An ocean protection strategy that targets densely populated coastal areas, rather than ringfencing the most remote corners, could deliver game-changing climate benefits. It could also increase food production and restore the biodiversity of fragile ecosystems, scientists have said.
An international team of 26 researchers found seabed dredging poses a particular danger. Dredging disturbs marine sediments, releasing the organic carbon stored underground. This leads to carbon dioxide (CO2) build-up and acidification. Putting a stop to just this form of fishing would prevent up to one billion tonnes of carbon emissions annually. This is equivalent to the total CO2 emissions from the aviation industry and about 2.5% of total global emissions.
A combination of new protected areas along populated coastlines, free from human interference, and more sustainable fishing practices would also restore key biodiversity hotspots and increase fish catch. Healthier fish and larvae would naturally spill over into unprotected waters, the researchers wrote in a study published in the journal Nature.
‘Triple win solutions for ocean management’
“Food, biodiversity and climate change are the three defining challenges of our time,” said author Boris Worm, a biology professor at Dalhousie University in Canada. “So we asked, how can we use ocean protection more intelligently, to cover all three objectives at the same time?”
Alex Rogers, science director at the REV Ocean foundation and senior research fellow at the University of Oxford in Britain, who was not involved in the study, said the paper “confirms the growing belief among marine scientists, conservationists and those involved in sustainable blue economic activities that there are triple-win solutions for ocean management.”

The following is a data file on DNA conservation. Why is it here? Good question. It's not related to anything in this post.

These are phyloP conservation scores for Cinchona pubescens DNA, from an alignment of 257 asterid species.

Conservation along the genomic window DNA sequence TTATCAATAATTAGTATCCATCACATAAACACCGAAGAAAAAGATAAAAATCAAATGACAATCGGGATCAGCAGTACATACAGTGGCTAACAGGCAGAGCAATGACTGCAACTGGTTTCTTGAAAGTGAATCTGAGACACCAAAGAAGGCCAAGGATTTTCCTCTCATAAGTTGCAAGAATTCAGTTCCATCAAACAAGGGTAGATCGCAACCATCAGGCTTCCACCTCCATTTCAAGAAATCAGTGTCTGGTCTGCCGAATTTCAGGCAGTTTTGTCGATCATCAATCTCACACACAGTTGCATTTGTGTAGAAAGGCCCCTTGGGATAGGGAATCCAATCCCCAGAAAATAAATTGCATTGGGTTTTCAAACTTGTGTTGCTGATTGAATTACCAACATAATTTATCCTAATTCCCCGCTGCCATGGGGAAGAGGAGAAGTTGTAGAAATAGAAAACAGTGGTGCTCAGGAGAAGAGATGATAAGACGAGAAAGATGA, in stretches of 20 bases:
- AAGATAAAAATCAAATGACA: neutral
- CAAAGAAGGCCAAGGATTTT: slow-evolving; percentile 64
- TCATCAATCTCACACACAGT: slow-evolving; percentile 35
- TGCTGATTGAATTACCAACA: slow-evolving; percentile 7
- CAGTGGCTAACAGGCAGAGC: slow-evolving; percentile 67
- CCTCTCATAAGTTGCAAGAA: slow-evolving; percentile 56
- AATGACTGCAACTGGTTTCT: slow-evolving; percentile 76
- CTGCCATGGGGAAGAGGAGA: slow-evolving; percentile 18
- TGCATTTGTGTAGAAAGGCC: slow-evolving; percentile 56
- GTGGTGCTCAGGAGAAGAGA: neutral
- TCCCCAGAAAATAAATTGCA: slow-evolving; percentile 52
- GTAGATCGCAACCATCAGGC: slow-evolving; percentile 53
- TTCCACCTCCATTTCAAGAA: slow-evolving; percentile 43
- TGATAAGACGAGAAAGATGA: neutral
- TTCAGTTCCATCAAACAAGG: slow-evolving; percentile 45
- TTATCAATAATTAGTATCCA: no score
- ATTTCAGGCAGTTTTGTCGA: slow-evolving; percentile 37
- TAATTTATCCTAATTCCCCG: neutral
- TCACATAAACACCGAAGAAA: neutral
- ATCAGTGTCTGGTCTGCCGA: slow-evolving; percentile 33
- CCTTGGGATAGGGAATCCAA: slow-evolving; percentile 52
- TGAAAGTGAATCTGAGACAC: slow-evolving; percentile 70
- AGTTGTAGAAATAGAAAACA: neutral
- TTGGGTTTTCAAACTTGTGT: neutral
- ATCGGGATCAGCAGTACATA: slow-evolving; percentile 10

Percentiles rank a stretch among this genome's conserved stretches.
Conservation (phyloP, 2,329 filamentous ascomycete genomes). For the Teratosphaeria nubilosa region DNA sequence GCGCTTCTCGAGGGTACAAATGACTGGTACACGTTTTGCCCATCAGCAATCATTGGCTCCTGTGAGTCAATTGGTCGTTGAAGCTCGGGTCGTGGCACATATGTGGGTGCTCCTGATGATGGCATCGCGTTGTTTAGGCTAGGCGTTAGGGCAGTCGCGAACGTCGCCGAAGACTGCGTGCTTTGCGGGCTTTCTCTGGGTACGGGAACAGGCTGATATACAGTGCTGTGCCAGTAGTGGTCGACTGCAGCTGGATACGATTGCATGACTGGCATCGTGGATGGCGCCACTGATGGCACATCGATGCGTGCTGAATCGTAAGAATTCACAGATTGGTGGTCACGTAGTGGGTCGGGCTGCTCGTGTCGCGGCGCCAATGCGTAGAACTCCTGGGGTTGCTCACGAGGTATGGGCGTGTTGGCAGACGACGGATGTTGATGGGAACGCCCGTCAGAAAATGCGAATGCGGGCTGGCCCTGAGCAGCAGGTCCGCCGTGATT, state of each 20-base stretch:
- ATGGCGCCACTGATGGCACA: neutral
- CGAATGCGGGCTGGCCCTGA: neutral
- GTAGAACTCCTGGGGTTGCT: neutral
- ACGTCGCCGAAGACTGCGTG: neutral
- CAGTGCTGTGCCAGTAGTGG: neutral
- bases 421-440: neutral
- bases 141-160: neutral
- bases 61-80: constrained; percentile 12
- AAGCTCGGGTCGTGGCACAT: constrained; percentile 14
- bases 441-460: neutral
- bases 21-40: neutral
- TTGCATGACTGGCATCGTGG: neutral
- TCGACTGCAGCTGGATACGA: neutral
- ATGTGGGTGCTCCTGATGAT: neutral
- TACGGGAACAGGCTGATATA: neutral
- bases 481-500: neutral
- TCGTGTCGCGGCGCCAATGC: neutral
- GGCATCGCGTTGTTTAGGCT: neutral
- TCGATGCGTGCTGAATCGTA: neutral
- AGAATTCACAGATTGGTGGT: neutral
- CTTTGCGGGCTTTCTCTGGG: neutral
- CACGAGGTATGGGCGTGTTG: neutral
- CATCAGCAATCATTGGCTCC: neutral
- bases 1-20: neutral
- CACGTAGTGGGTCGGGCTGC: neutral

The researchers, he explained, looked at models of how marine-protected areas can be used to preserve biodiversity, fisheries and carbon stocks in the ocean. “They then combined these models to look at potential trade-offs [from] favouring one particular driver over another, or by considering all three. The results demonstrate that regardless of your viewpoint, current levels of marine protection are wholly inadequate.”
Managing ocean protection comprehensively
Currently, 7% of the world’s oceans are under some form of protection, “but only 2.3% is preserved in a way that strongly enhances biodiversity and food production,” Worm explained. “But now we’re pivoting towards some of the most overfished, most heavily used places on the planet, because this is where we can get the most increase both in species diversity and food benefits.”
According to the study, in total countries can protect up to 70% of the ocean without harming fisheries, because fish populations will still be healthy and abundant in the remaining areas. “And they will actually do a lot better than how they do today, where they have access to more than 95% of the ocean,” Worm said. Places that have experienced overfishing like India, he explained, will be even better candidates for such change, because they have huge room for improvement.